loving/vulnerability/danger

15 09 2009

I’ve written before about vulnerability, and some of the ways in which I think it matters in social justice work, movement-building, relationship building…

And then Little Light writes this, and I’m blown away all over again:

See, I can refuse to admit vulnerability, but that won’t make me not vulnerable.  There is nothing that can do that, not even covering myself up with layers and layers of the armor we all use to get through the day and pretending away the ugly things and the hard parts of my history and everyone else’s.  This isn’t about complaining.  I’m just stating facts that are, yes, relevant to who I am, why I participate in feminism and the greater movement toward social justice, why and how and what I write and contribute.  Pretending it isn’t so forces me into a strange and inhuman position where we just posture at each other.  You’re not vulnerable, I’m not vulnerable, let’s have an abstract debate about theories, and hey, justify your feelings, and hey, little lady, the grownups are talking and why are you so upset and come back, we were just having a friendly little debate about ideas, and what do you mean this is real life for you?

Go read the rest of it.

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Links & love

15 09 2009

I’ve been absent, I know. I just went through one of the more abrupt transitions I’ve had to date, and though it’s been from one great thing to another, and I feel pretty ridiculously lucky for that, I’m still trying to pull myself together and keep my life in order. I’ve been pretty good at keeping the kitchen clean the last few days, at least. That’s something, right?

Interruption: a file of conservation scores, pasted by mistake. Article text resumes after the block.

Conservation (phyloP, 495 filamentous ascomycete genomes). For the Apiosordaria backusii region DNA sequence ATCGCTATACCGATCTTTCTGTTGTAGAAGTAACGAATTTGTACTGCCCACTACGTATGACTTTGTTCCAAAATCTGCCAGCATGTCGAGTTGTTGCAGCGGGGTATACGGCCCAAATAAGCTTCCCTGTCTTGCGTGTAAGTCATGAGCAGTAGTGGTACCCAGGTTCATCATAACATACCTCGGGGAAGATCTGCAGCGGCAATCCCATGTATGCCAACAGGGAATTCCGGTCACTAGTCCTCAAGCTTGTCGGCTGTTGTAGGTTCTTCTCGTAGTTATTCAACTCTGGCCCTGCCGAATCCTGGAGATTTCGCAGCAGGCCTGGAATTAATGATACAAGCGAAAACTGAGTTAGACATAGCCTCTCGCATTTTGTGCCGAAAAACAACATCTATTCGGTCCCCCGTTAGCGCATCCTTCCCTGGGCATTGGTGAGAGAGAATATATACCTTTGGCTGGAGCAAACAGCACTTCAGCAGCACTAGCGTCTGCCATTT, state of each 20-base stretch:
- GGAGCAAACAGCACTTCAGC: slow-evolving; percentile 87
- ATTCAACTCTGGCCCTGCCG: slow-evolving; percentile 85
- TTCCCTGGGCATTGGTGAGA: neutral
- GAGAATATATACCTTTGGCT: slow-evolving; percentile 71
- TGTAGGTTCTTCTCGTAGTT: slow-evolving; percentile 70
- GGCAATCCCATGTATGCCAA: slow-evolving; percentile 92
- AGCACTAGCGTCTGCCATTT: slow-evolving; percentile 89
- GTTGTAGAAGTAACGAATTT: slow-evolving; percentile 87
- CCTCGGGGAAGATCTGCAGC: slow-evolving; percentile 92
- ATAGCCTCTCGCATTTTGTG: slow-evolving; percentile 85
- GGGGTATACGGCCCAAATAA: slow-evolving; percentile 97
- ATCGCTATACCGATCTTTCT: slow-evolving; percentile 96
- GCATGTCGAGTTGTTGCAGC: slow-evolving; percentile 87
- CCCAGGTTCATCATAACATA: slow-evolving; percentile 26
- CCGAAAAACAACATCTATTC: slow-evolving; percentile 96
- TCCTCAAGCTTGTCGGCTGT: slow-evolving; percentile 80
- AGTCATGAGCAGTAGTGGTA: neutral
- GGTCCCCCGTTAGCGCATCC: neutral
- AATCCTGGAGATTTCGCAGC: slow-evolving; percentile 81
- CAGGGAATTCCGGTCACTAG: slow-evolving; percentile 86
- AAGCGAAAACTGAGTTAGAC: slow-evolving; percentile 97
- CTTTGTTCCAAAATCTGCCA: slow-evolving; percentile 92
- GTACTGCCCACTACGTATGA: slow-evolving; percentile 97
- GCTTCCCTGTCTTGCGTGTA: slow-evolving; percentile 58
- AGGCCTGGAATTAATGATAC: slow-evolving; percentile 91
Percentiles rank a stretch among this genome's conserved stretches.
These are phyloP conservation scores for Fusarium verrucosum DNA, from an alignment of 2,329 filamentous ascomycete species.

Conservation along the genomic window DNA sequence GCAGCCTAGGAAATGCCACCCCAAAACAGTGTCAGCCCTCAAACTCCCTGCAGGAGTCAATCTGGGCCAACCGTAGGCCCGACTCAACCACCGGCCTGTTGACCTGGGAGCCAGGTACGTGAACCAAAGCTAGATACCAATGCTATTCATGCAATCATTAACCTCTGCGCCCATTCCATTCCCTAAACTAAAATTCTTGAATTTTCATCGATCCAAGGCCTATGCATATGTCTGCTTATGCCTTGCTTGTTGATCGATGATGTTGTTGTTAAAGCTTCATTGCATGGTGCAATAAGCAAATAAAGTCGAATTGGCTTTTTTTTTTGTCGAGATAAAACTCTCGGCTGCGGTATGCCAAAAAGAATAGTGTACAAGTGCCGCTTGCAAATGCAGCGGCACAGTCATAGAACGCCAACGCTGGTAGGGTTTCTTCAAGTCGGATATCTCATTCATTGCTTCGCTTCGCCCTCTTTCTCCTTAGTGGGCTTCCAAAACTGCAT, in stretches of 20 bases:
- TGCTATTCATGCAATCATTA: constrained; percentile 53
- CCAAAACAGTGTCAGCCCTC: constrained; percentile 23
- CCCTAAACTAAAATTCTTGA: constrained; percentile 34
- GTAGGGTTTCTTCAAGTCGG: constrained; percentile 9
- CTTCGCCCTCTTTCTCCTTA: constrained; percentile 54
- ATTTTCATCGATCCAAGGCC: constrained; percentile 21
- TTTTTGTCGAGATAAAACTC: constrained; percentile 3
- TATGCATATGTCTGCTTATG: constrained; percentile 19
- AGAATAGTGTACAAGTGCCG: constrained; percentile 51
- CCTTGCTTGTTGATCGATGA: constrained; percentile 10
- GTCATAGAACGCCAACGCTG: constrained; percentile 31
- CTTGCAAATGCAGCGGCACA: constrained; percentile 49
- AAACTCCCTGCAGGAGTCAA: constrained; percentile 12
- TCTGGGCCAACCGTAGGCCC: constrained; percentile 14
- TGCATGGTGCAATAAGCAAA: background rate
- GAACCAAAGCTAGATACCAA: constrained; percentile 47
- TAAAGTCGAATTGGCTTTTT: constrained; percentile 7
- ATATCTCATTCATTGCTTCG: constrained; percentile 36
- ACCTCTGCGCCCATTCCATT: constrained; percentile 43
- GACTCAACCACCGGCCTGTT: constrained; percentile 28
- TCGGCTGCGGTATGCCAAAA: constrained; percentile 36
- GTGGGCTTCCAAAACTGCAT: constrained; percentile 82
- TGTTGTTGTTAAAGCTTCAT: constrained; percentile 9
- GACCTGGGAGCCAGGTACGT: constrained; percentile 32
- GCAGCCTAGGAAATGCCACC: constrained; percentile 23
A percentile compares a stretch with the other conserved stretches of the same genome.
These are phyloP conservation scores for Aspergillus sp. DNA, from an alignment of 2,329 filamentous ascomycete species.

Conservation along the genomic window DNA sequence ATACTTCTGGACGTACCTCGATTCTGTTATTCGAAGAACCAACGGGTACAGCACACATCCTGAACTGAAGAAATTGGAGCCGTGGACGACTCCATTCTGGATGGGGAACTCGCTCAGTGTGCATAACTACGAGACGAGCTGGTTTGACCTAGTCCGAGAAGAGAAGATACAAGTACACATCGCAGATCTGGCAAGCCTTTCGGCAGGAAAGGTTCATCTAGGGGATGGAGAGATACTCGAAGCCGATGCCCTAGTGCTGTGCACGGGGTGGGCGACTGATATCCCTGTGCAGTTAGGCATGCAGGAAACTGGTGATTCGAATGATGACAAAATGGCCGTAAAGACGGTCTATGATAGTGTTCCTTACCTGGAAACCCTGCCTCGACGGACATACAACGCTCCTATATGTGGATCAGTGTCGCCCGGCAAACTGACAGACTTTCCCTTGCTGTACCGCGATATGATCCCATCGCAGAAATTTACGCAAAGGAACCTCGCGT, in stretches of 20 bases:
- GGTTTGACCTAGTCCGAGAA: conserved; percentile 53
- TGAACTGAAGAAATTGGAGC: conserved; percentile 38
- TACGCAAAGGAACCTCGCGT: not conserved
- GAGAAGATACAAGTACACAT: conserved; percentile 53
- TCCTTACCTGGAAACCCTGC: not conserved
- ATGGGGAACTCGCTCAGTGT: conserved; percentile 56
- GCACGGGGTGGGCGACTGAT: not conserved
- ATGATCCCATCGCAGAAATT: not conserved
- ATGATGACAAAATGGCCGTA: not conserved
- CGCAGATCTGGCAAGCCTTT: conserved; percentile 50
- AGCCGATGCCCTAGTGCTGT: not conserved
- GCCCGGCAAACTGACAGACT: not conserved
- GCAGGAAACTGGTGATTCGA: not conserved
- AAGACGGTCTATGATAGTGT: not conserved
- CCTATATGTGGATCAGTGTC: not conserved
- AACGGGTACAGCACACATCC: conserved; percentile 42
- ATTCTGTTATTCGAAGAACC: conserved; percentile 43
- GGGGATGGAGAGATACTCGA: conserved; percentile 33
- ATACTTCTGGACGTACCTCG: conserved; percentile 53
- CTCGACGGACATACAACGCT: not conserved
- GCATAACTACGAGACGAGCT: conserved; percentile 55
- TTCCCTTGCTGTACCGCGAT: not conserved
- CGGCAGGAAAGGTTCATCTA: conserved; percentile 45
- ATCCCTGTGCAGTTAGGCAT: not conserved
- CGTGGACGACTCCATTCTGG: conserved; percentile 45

That being said, 9/11 was last Friday, and so I wanted to direct you to this post by Elián at Queers Against Obama. An important reminder that 9/11/01 was not the first act of terrorism on September 11th, and in the past, the US has been *directly* responsible for that violence.


On 9/11/73, the U.S. government helped overthrow Salvador Allende, the democratically-elected President of Chile– and replaced him with one of the most brutal dictators in history: Augusto Pinochet. Sure, he massacred countless people, but he was a staunch ally of corporate America. And that’s all that really matters, right?

Even if you’re not of the anarchist/feels-uncomfortable-with-overt-patriotism/icked-out-by-statemaking type, I think it’s really important to remember that beneath the US’ posturing about democracy and freedom, this country has engaged, again and again, in the overthrow and undercutting of peacefully, democratically elected leadership it disagrees with. And that’s sort of just the tip of the iceberg when it comes to US imperialism. But that’s all for a longer post, for now, go read Elián’s.

Also… I just have to say, I found Elián’s blog because he was linked to me by Mattilda Bernstein Sycamore at NOBODY PASSES, darling. Yes. Mattilda linked to my little blog. I have a pretty unabashed writer/activist crush on Mattilda, so that makes me feel a little light-headed, to be totally honest. One of her books, That’s Revolting: Queer Strategies for Resisting Assimilation , has a permanent place as the only reading material in my bathroom, because I think it’s important that everyone who comes through my house is exposed to it. Seriously. As backwards as that may seem, it’s a place of honor. I want it to be read by everyone I know, and most of them will be in my bathroom at some point, so that’s where it is. People comment on it more frequently than they comment on Stitch & Bitch or the Postsecret books on my coffee table, so I think it’s working.